Department of Political Science

Daniel Finke

Challenges to Intergovernmentalism: An Empirical Analysis of EU Treaty Negotiations since Maastricht

Research output: Contribution to journal/Conference contribution in journal/Contribution to newspaperJournal articleResearchpeer-review

Standard

Challenges to Intergovernmentalism : An Empirical Analysis of EU Treaty Negotiations since Maastricht. / Finke, Daniel.

In: West European Politics, Vol. 32, No. 3, 910760345, 2009, p. 466-495.

Research output: Contribution to journal/Conference contribution in journal/Contribution to newspaperJournal articleResearchpeer-review

Harvard

APA

CBE

MLA

Vancouver

Author

Bibtex

@article{3fdfb69ff8654b0d894371ad32b02455,
title = "Challenges to Intergovernmentalism: An Empirical Analysis of EU Treaty Negotiations since Maastricht",
abstract = "During the last 15 years the nature and process of European treaty reforms changed significantly. The underlying reasons comprise enlargement, a shift of the reform agenda beyond economic coordination and procedural innovations, in particular the invocation of the Convention on the Future of Europe. Against this background, the present article revisits two classic propositions of liberal intergovernmentalism: (1) the power of the largest member states; and (2) the irrelevance of procedural constraints. This analysis compares the positions of national governments at Amsterdam, Nice, and the Constitutional IGC along the two most prevalent dimensions of intergovernmental conflict. Locating the EU treaties in this intergovernmental conflict space, it finds that the reforms of Amsterdam and Nice reflect a sequence of equilibrium and disequilibrium. Both treaty reforms are best understood as minimum compromise between all member states, instead of a deal struck between the most powerful members. However, the Constitutional IGC reveals a slightly different picture as the unanimity win-set for reform has been almost empty. The fact that member states nevertheless signed the Constitutional Treaty hints towards the importance of procedural innovations, in particular the Convention method.",
keywords = "EUROPEAN-UNION, 2-LEVEL GAMES, DOMESTIC CONSTRAINTS, INSTITUTIONS, RATIFICATION, PREFERENCES, INFORMATION, CONVENTION, AMSTERDAM, MODELS",
author = "Daniel Finke",
year = "2009",
doi = "10.1080/01402380902779055",
language = "English",
volume = "32",
pages = "466--495",
journal = "West European Politics",
issn = "0140-2382",
publisher = "Routledge",
number = "3",

}

RIS

TY - JOUR

T1 - Challenges to Intergovernmentalism

T2 - An Empirical Analysis of EU Treaty Negotiations since Maastricht

AU - Finke, Daniel

PY - 2009

Y1 - 2009

N2 - During the last 15 years the nature and process of European treaty reforms changed significantly. The underlying reasons comprise enlargement, a shift of the reform agenda beyond economic coordination and procedural innovations, in particular the invocation of the Convention on the Future of Europe. Against this background, the present article revisits two classic propositions of liberal intergovernmentalism: (1) the power of the largest member states; and (2) the irrelevance of procedural constraints. This analysis compares the positions of national governments at Amsterdam, Nice, and the Constitutional IGC along the two most prevalent dimensions of intergovernmental conflict. Locating the EU treaties in this intergovernmental conflict space, it finds that the reforms of Amsterdam and Nice reflect a sequence of equilibrium and disequilibrium. Both treaty reforms are best understood as minimum compromise between all member states, instead of a deal struck between the most powerful members. However, the Constitutional IGC reveals a slightly different picture as the unanimity win-set for reform has been almost empty. The fact that member states nevertheless signed the Constitutional Treaty hints towards the importance of procedural innovations, in particular the Convention method.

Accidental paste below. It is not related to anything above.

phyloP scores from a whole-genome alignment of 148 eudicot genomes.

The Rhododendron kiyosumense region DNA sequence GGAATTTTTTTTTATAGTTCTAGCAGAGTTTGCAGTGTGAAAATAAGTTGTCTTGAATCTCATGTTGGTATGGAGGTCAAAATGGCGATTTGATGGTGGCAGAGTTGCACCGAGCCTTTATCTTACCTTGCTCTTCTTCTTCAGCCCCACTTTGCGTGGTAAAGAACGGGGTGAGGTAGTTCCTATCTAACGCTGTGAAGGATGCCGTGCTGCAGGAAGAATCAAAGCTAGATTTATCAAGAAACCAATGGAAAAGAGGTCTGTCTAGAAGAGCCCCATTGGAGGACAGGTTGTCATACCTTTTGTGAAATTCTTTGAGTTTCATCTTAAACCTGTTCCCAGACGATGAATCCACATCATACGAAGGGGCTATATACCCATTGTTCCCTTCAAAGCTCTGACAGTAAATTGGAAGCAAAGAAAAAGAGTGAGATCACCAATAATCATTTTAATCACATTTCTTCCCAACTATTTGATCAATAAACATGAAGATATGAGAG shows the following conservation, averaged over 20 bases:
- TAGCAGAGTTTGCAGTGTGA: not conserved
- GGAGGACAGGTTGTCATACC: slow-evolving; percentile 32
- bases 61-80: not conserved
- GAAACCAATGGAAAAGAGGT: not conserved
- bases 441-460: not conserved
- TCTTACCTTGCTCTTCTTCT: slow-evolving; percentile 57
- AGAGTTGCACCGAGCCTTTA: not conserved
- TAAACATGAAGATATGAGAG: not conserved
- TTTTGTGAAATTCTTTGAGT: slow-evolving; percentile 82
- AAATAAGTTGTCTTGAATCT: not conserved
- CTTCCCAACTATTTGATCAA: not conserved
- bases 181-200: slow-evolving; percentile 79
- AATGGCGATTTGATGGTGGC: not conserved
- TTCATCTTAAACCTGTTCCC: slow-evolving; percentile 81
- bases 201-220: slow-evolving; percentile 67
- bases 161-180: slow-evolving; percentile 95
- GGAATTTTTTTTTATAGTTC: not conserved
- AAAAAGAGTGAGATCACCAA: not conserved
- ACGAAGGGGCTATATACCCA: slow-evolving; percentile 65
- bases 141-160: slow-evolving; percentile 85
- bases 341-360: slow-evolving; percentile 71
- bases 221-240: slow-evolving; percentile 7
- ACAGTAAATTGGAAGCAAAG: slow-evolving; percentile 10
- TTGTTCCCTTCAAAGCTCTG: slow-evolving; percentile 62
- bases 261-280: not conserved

AB - During the last 15 years the nature and process of European treaty reforms changed significantly. The underlying reasons comprise enlargement, a shift of the reform agenda beyond economic coordination and procedural innovations, in particular the invocation of the Convention on the Future of Europe. Against this background, the present article revisits two classic propositions of liberal intergovernmentalism: (1) the power of the largest member states; and (2) the irrelevance of procedural constraints. This analysis compares the positions of national governments at Amsterdam, Nice, and the Constitutional IGC along the two most prevalent dimensions of intergovernmental conflict. Locating the EU treaties in this intergovernmental conflict space, it finds that the reforms of Amsterdam and Nice reflect a sequence of equilibrium and disequilibrium. Both treaty reforms are best understood as minimum compromise between all member states, instead of a deal struck between the most powerful members. However, the Constitutional IGC reveals a slightly different picture as the unanimity win-set for reform has been almost empty. The fact that member states nevertheless signed the Constitutional Treaty hints towards the importance of procedural innovations, in particular the Convention method.

KW - EUROPEAN-UNION

KW - 2-LEVEL GAMES

KW - DOMESTIC CONSTRAINTS

KW - INSTITUTIONS

KW - RATIFICATION

KW - PREFERENCES

KW - INFORMATION

KW - CONVENTION

KW - AMSTERDAM

KW - MODELS

U2 - 10.1080/01402380902779055

DO - 10.1080/01402380902779055

M3 - Journal article

VL - 32

SP - 466

EP - 495

JO - West European Politics

JF - West European Politics

SN - 0140-2382

IS - 3

M1 - 910760345

ER -